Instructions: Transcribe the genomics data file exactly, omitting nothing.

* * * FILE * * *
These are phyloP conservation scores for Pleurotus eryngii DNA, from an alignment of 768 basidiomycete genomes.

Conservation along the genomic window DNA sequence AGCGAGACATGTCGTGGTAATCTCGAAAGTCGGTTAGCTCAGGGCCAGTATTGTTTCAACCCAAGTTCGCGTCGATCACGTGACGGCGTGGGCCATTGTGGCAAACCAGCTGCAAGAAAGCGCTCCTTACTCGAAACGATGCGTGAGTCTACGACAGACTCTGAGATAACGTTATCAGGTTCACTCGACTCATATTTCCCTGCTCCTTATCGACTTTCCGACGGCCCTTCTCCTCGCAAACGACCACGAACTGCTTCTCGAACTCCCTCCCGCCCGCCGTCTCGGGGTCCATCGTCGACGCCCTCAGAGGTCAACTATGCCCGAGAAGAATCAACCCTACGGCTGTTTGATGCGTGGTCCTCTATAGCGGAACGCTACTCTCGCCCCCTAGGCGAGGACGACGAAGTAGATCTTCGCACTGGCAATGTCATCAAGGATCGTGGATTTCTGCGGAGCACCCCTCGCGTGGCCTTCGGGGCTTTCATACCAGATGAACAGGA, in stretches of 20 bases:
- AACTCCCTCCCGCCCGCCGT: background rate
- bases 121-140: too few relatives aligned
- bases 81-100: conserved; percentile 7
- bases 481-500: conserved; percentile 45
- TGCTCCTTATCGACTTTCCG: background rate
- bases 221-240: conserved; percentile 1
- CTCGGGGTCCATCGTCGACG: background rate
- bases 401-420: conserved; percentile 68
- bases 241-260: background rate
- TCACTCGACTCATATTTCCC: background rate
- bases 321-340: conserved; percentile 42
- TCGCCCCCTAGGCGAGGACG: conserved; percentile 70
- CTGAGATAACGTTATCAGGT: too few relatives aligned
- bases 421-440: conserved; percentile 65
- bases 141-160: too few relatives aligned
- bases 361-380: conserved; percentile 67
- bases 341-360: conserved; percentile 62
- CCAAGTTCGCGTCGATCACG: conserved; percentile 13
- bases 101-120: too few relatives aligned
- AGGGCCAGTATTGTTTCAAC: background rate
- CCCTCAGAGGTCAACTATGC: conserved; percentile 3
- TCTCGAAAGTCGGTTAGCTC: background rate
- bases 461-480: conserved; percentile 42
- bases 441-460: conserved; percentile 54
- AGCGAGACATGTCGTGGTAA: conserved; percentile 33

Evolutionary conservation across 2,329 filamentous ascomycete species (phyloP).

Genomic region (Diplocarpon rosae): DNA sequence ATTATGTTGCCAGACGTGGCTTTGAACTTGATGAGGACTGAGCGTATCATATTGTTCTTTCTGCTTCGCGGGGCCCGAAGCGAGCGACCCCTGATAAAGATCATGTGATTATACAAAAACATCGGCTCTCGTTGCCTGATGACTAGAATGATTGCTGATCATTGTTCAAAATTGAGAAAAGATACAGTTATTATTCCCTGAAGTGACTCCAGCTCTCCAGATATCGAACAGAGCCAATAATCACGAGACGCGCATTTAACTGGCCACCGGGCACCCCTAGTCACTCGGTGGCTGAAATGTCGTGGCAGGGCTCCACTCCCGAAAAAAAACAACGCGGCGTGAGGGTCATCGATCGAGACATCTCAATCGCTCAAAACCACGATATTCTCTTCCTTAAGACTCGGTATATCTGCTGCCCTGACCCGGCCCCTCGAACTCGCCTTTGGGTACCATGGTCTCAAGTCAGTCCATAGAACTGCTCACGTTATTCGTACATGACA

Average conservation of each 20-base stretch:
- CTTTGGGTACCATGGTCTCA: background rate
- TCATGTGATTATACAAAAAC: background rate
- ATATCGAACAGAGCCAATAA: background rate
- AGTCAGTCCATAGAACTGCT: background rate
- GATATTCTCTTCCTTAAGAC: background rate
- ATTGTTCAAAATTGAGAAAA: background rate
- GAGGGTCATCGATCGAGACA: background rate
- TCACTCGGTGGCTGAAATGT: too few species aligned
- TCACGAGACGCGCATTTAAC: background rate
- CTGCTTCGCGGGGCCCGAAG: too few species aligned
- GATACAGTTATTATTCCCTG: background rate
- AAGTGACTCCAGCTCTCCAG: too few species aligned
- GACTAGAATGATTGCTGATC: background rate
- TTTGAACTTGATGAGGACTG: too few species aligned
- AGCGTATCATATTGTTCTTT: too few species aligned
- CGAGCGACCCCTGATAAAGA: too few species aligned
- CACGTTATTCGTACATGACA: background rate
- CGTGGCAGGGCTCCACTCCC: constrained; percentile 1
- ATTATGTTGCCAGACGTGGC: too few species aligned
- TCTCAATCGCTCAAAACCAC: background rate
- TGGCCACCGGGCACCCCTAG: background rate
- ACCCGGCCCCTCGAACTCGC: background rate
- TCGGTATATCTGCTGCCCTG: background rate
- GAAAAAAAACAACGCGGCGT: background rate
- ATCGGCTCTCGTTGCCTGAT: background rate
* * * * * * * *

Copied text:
These are phyloP conservation scores for Pleurotus eryngii DNA, from an alignment of 768 basidiomycete genomes.

Conservation along the genomic window DNA sequence AGCGAGACATGTCGTGGTAATCTCGAAAGTCGGTTAGCTCAGGGCCAGTATTGTTTCAACCCAAGTTCGCGTCGATCACGTGACGGCGTGGGCCATTGTGGCAAACCAGCTGCAAGAAAGCGCTCCTTACTCGAAACGATGCGTGAGTCTACGACAGACTCTGAGATAACGTTATCAGGTTCACTCGACTCATATTTCCCTGCTCCTTATCGACTTTCCGACGGCCCTTCTCCTCGCAAACGACCACGAACTGCTTCTCGAACTCCCTCCCGCCCGCCGTCTCGGGGTCCATCGTCGACGCCCTCAGAGGTCAACTATGCCCGAGAAGAATCAACCCTACGGCTGTTTGATGCGTGGTCCTCTATAGCGGAACGCTACTCTCGCCCCCTAGGCGAGGACGACGAAGTAGATCTTCGCACTGGCAATGTCATCAAGGATCGTGGATTTCTGCGGAGCACCCCTCGCGTGGCCTTCGGGGCTTTCATACCAGATGAACAGGA, in stretches of 20 bases:
- AACTCCCTCCCGCCCGCCGT: background rate
- bases 121-140: too few relatives aligned
- bases 81-100: conserved; percentile 7
- bases 481-500: conserved; percentile 45
- TGCTCCTTATCGACTTTCCG: background rate
- bases 221-240: conserved; percentile 1
- CTCGGGGTCCATCGTCGACG: background rate
- bases 401-420: conserved; percentile 68
- bases 241-260: background rate
- TCACTCGACTCATATTTCCC: background rate
- bases 321-340: conserved; percentile 42
- TCGCCCCCTAGGCGAGGACG: conserved; percentile 70
- CTGAGATAACGTTATCAGGT: too few relatives aligned
- bases 421-440: conserved; percentile 65
- bases 141-160: too few relatives aligned
- bases 361-380: conserved; percentile 67
- bases 341-360: conserved; percentile 62
- CCAAGTTCGCGTCGATCACG: conserved; percentile 13
- bases 101-120: too few relatives aligned
- AGGGCCAGTATTGTTTCAAC: background rate
- CCCTCAGAGGTCAACTATGC: conserved; percentile 3
- TCTCGAAAGTCGGTTAGCTC: background rate
- bases 461-480: conserved; percentile 42
- bases 441-460: conserved; percentile 54
- AGCGAGACATGTCGTGGTAA: conserved; percentile 33

Evolutionary conservation across 2,329 filamentous ascomycete species (phyloP).

Genomic region (Diplocarpon rosae): DNA sequence ATTATGTTGCCAGACGTGGCTTTGAACTTGATGAGGACTGAGCGTATCATATTGTTCTTTCTGCTTCGCGGGGCCCGAAGCGAGCGACCCCTGATAAAGATCATGTGATTATACAAAAACATCGGCTCTCGTTGCCTGATGACTAGAATGATTGCTGATCATTGTTCAAAATTGAGAAAAGATACAGTTATTATTCCCTGAAGTGACTCCAGCTCTCCAGATATCGAACAGAGCCAATAATCACGAGACGCGCATTTAACTGGCCACCGGGCACCCCTAGTCACTCGGTGGCTGAAATGTCGTGGCAGGGCTCCACTCCCGAAAAAAAACAACGCGGCGTGAGGGTCATCGATCGAGACATCTCAATCGCTCAAAACCACGATATTCTCTTCCTTAAGACTCGGTATATCTGCTGCCCTGACCCGGCCCCTCGAACTCGCCTTTGGGTACCATGGTCTCAAGTCAGTCCATAGAACTGCTCACGTTATTCGTACATGACA

Average conservation of each 20-base stretch:
- CTTTGGGTACCATGGTCTCA: background rate
- TCATGTGATTATACAAAAAC: background rate
- ATATCGAACAGAGCCAATAA: background rate
- AGTCAGTCCATAGAACTGCT: background rate
- GATATTCTCTTCCTTAAGAC: background rate
- ATTGTTCAAAATTGAGAAAA: background rate
- GAGGGTCATCGATCGAGACA: background rate
- TCACTCGGTGGCTGAAATGT: too few species aligned
- TCACGAGACGCGCATTTAAC: background rate
- CTGCTTCGCGGGGCCCGAAG: too few species aligned
- GATACAGTTATTATTCCCTG: background rate
- AAGTGACTCCAGCTCTCCAG: too few species aligned
- GACTAGAATGATTGCTGATC: background rate
- TTTGAACTTGATGAGGACTG: too few species aligned
- AGCGTATCATATTGTTCTTT: too few species aligned
- CGAGCGACCCCTGATAAAGA: too few species aligned
- CACGTTATTCGTACATGACA: background rate
- CGTGGCAGGGCTCCACTCCC: constrained; percentile 1
- ATTATGTTGCCAGACGTGGC: too few species aligned
- TCTCAATCGCTCAAAACCAC: background rate
- TGGCCACCGGGCACCCCTAG: background rate
- ACCCGGCCCCTCGAACTCGC: background rate
- TCGGTATATCTGCTGCCCTG: background rate
- GAAAAAAAACAACGCGGCGT: background rate
- ATCGGCTCTCGTTGCCTGAT: background rate